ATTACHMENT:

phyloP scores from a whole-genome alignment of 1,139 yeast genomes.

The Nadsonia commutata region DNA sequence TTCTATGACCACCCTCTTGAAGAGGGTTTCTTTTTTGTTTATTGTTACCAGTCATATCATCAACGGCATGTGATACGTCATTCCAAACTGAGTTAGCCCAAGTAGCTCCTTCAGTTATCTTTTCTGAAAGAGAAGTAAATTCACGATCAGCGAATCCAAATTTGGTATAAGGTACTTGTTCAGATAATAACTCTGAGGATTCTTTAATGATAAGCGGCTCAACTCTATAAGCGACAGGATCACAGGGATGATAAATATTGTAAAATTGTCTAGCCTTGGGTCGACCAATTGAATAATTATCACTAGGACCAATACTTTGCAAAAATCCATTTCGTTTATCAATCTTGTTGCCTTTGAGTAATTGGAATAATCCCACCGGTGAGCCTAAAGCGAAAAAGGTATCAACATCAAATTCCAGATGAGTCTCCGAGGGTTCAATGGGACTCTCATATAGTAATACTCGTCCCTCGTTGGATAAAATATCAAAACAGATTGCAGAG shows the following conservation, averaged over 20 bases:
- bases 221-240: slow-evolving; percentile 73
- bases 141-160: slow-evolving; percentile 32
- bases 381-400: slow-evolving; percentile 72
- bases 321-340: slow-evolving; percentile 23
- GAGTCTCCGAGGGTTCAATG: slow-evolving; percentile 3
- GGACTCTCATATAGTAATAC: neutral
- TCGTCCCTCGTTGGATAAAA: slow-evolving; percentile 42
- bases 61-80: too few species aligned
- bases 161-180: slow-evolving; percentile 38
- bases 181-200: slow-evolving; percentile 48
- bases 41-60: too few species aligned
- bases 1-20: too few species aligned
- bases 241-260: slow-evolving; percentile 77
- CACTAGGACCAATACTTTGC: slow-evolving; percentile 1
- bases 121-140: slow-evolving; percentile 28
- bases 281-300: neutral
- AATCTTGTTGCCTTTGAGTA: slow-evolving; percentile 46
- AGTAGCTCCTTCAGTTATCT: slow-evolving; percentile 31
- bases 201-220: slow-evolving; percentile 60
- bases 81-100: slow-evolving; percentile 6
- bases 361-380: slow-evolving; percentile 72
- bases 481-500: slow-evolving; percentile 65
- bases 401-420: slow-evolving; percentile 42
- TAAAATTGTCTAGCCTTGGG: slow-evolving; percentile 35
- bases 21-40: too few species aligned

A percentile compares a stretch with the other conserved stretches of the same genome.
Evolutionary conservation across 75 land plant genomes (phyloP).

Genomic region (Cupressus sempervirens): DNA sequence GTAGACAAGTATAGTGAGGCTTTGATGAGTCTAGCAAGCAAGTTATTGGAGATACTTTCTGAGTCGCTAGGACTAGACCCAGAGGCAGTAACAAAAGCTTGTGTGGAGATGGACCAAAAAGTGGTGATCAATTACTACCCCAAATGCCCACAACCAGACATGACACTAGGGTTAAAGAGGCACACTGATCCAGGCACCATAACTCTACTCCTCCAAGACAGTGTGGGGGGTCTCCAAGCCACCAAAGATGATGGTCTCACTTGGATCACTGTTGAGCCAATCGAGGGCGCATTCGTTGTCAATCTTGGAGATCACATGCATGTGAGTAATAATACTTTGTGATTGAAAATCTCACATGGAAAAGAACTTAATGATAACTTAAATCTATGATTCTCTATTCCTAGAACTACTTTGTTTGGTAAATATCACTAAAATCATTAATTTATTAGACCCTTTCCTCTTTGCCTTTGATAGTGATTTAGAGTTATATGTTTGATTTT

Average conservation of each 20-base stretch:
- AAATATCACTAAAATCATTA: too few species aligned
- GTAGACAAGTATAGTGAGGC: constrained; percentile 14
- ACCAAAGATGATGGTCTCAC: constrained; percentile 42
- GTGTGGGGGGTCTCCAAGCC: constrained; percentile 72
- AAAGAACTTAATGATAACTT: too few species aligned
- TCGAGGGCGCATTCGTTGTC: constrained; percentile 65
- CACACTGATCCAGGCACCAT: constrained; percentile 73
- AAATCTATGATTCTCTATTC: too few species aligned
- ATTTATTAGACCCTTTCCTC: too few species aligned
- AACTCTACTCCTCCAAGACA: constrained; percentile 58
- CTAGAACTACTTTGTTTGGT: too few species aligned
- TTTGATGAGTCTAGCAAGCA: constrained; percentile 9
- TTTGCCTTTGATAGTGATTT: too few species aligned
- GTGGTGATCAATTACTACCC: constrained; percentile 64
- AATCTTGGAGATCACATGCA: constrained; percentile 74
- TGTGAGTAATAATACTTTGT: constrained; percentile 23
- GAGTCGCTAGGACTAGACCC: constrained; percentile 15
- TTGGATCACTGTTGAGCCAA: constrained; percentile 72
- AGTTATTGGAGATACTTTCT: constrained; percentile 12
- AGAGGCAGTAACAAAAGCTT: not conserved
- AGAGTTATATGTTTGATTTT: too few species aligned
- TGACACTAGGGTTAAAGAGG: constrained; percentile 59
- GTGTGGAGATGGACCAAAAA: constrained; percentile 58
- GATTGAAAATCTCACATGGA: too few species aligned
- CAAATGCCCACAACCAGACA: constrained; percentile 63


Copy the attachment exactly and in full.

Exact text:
phyloP scores from a whole-genome alignment of 1,139 yeast genomes.

The Nadsonia commutata region DNA sequence TTCTATGACCACCCTCTTGAAGAGGGTTTCTTTTTTGTTTATTGTTACCAGTCATATCATCAACGGCATGTGATACGTCATTCCAAACTGAGTTAGCCCAAGTAGCTCCTTCAGTTATCTTTTCTGAAAGAGAAGTAAATTCACGATCAGCGAATCCAAATTTGGTATAAGGTACTTGTTCAGATAATAACTCTGAGGATTCTTTAATGATAAGCGGCTCAACTCTATAAGCGACAGGATCACAGGGATGATAAATATTGTAAAATTGTCTAGCCTTGGGTCGACCAATTGAATAATTATCACTAGGACCAATACTTTGCAAAAATCCATTTCGTTTATCAATCTTGTTGCCTTTGAGTAATTGGAATAATCCCACCGGTGAGCCTAAAGCGAAAAAGGTATCAACATCAAATTCCAGATGAGTCTCCGAGGGTTCAATGGGACTCTCATATAGTAATACTCGTCCCTCGTTGGATAAAATATCAAAACAGATTGCAGAG shows the following conservation, averaged over 20 bases:
- bases 221-240: slow-evolving; percentile 73
- bases 141-160: slow-evolving; percentile 32
- bases 381-400: slow-evolving; percentile 72
- bases 321-340: slow-evolving; percentile 23
- GAGTCTCCGAGGGTTCAATG: slow-evolving; percentile 3
- GGACTCTCATATAGTAATAC: neutral
- TCGTCCCTCGTTGGATAAAA: slow-evolving; percentile 42
- bases 61-80: too few species aligned
- bases 161-180: slow-evolving; percentile 38
- bases 181-200: slow-evolving; percentile 48
- bases 41-60: too few species aligned
- bases 1-20: too few species aligned
- bases 241-260: slow-evolving; percentile 77
- CACTAGGACCAATACTTTGC: slow-evolving; percentile 1
- bases 121-140: slow-evolving; percentile 28
- bases 281-300: neutral
- AATCTTGTTGCCTTTGAGTA: slow-evolving; percentile 46
- AGTAGCTCCTTCAGTTATCT: slow-evolving; percentile 31
- bases 201-220: slow-evolving; percentile 60
- bases 81-100: slow-evolving; percentile 6
- bases 361-380: slow-evolving; percentile 72
- bases 481-500: slow-evolving; percentile 65
- bases 401-420: slow-evolving; percentile 42
- TAAAATTGTCTAGCCTTGGG: slow-evolving; percentile 35
- bases 21-40: too few species aligned

A percentile compares a stretch with the other conserved stretches of the same genome.
Evolutionary conservation across 75 land plant genomes (phyloP).

Genomic region (Cupressus sempervirens): DNA sequence GTAGACAAGTATAGTGAGGCTTTGATGAGTCTAGCAAGCAAGTTATTGGAGATACTTTCTGAGTCGCTAGGACTAGACCCAGAGGCAGTAACAAAAGCTTGTGTGGAGATGGACCAAAAAGTGGTGATCAATTACTACCCCAAATGCCCACAACCAGACATGACACTAGGGTTAAAGAGGCACACTGATCCAGGCACCATAACTCTACTCCTCCAAGACAGTGTGGGGGGTCTCCAAGCCACCAAAGATGATGGTCTCACTTGGATCACTGTTGAGCCAATCGAGGGCGCATTCGTTGTCAATCTTGGAGATCACATGCATGTGAGTAATAATACTTTGTGATTGAAAATCTCACATGGAAAAGAACTTAATGATAACTTAAATCTATGATTCTCTATTCCTAGAACTACTTTGTTTGGTAAATATCACTAAAATCATTAATTTATTAGACCCTTTCCTCTTTGCCTTTGATAGTGATTTAGAGTTATATGTTTGATTTT

Average conservation of each 20-base stretch:
- AAATATCACTAAAATCATTA: too few species aligned
- GTAGACAAGTATAGTGAGGC: constrained; percentile 14
- ACCAAAGATGATGGTCTCAC: constrained; percentile 42
- GTGTGGGGGGTCTCCAAGCC: constrained; percentile 72
- AAAGAACTTAATGATAACTT: too few species aligned
- TCGAGGGCGCATTCGTTGTC: constrained; percentile 65
- CACACTGATCCAGGCACCAT: constrained; percentile 73
- AAATCTATGATTCTCTATTC: too few species aligned
- ATTTATTAGACCCTTTCCTC: too few species aligned
- AACTCTACTCCTCCAAGACA: constrained; percentile 58
- CTAGAACTACTTTGTTTGGT: too few species aligned
- TTTGATGAGTCTAGCAAGCA: constrained; percentile 9
- TTTGCCTTTGATAGTGATTT: too few species aligned
- GTGGTGATCAATTACTACCC: constrained; percentile 64
- AATCTTGGAGATCACATGCA: constrained; percentile 74
- TGTGAGTAATAATACTTTGT: constrained; percentile 23
- GAGTCGCTAGGACTAGACCC: constrained; percentile 15
- TTGGATCACTGTTGAGCCAA: constrained; percentile 72
- AGTTATTGGAGATACTTTCT: constrained; percentile 12
- AGAGGCAGTAACAAAAGCTT: not conserved
- AGAGTTATATGTTTGATTTT: too few species aligned
- TGACACTAGGGTTAAAGAGG: constrained; percentile 59
- GTGTGGAGATGGACCAAAAA: constrained; percentile 58
- GATTGAAAATCTCACATGGA: too few species aligned
- CAAATGCCCACAACCAGACA: constrained; percentile 63